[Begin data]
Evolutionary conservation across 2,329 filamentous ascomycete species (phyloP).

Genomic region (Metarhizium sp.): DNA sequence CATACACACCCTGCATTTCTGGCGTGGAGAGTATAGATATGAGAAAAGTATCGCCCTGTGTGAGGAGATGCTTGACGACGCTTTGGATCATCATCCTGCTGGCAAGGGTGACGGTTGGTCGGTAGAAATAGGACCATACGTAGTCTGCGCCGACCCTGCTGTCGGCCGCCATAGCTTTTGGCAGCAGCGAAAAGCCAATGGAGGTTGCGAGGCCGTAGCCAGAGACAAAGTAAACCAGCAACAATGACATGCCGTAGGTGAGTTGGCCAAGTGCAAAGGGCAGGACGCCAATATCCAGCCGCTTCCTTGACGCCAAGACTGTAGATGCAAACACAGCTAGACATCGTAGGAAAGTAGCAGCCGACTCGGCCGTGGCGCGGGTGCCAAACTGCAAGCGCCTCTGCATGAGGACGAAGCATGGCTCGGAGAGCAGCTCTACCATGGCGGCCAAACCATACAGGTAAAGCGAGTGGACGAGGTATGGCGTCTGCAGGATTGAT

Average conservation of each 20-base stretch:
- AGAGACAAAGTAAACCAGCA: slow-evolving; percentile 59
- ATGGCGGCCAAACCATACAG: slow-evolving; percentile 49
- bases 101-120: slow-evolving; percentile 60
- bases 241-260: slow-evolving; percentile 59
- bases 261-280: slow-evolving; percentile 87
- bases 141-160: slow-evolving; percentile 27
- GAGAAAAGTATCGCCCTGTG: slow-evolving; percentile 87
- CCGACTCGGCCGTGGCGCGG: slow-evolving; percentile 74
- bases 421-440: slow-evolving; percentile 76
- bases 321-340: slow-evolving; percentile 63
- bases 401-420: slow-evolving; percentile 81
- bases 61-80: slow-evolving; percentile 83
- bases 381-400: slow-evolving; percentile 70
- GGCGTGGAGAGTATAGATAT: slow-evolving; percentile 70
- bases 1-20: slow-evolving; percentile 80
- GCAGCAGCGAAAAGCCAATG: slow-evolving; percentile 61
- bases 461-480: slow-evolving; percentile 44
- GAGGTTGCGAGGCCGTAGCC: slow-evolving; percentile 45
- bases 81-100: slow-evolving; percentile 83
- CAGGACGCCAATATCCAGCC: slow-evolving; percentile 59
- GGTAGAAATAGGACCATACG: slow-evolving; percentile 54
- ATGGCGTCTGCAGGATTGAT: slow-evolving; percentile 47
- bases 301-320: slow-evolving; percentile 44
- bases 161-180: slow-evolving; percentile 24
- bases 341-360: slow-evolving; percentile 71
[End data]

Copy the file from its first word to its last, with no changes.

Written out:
Evolutionary conservation across 2,329 filamentous ascomycete species (phyloP).

Genomic region (Metarhizium sp.): DNA sequence CATACACACCCTGCATTTCTGGCGTGGAGAGTATAGATATGAGAAAAGTATCGCCCTGTGTGAGGAGATGCTTGACGACGCTTTGGATCATCATCCTGCTGGCAAGGGTGACGGTTGGTCGGTAGAAATAGGACCATACGTAGTCTGCGCCGACCCTGCTGTCGGCCGCCATAGCTTTTGGCAGCAGCGAAAAGCCAATGGAGGTTGCGAGGCCGTAGCCAGAGACAAAGTAAACCAGCAACAATGACATGCCGTAGGTGAGTTGGCCAAGTGCAAAGGGCAGGACGCCAATATCCAGCCGCTTCCTTGACGCCAAGACTGTAGATGCAAACACAGCTAGACATCGTAGGAAAGTAGCAGCCGACTCGGCCGTGGCGCGGGTGCCAAACTGCAAGCGCCTCTGCATGAGGACGAAGCATGGCTCGGAGAGCAGCTCTACCATGGCGGCCAAACCATACAGGTAAAGCGAGTGGACGAGGTATGGCGTCTGCAGGATTGAT

Average conservation of each 20-base stretch:
- AGAGACAAAGTAAACCAGCA: slow-evolving; percentile 59
- ATGGCGGCCAAACCATACAG: slow-evolving; percentile 49
- bases 101-120: slow-evolving; percentile 60
- bases 241-260: slow-evolving; percentile 59
- bases 261-280: slow-evolving; percentile 87
- bases 141-160: slow-evolving; percentile 27
- GAGAAAAGTATCGCCCTGTG: slow-evolving; percentile 87
- CCGACTCGGCCGTGGCGCGG: slow-evolving; percentile 74
- bases 421-440: slow-evolving; percentile 76
- bases 321-340: slow-evolving; percentile 63
- bases 401-420: slow-evolving; percentile 81
- bases 61-80: slow-evolving; percentile 83
- bases 381-400: slow-evolving; percentile 70
- GGCGTGGAGAGTATAGATAT: slow-evolving; percentile 70
- bases 1-20: slow-evolving; percentile 80
- GCAGCAGCGAAAAGCCAATG: slow-evolving; percentile 61
- bases 461-480: slow-evolving; percentile 44
- GAGGTTGCGAGGCCGTAGCC: slow-evolving; percentile 45
- bases 81-100: slow-evolving; percentile 83
- CAGGACGCCAATATCCAGCC: slow-evolving; percentile 59
- GGTAGAAATAGGACCATACG: slow-evolving; percentile 54
- ATGGCGTCTGCAGGATTGAT: slow-evolving; percentile 47
- bases 301-320: slow-evolving; percentile 44
- bases 161-180: slow-evolving; percentile 24
- bases 341-360: slow-evolving; percentile 71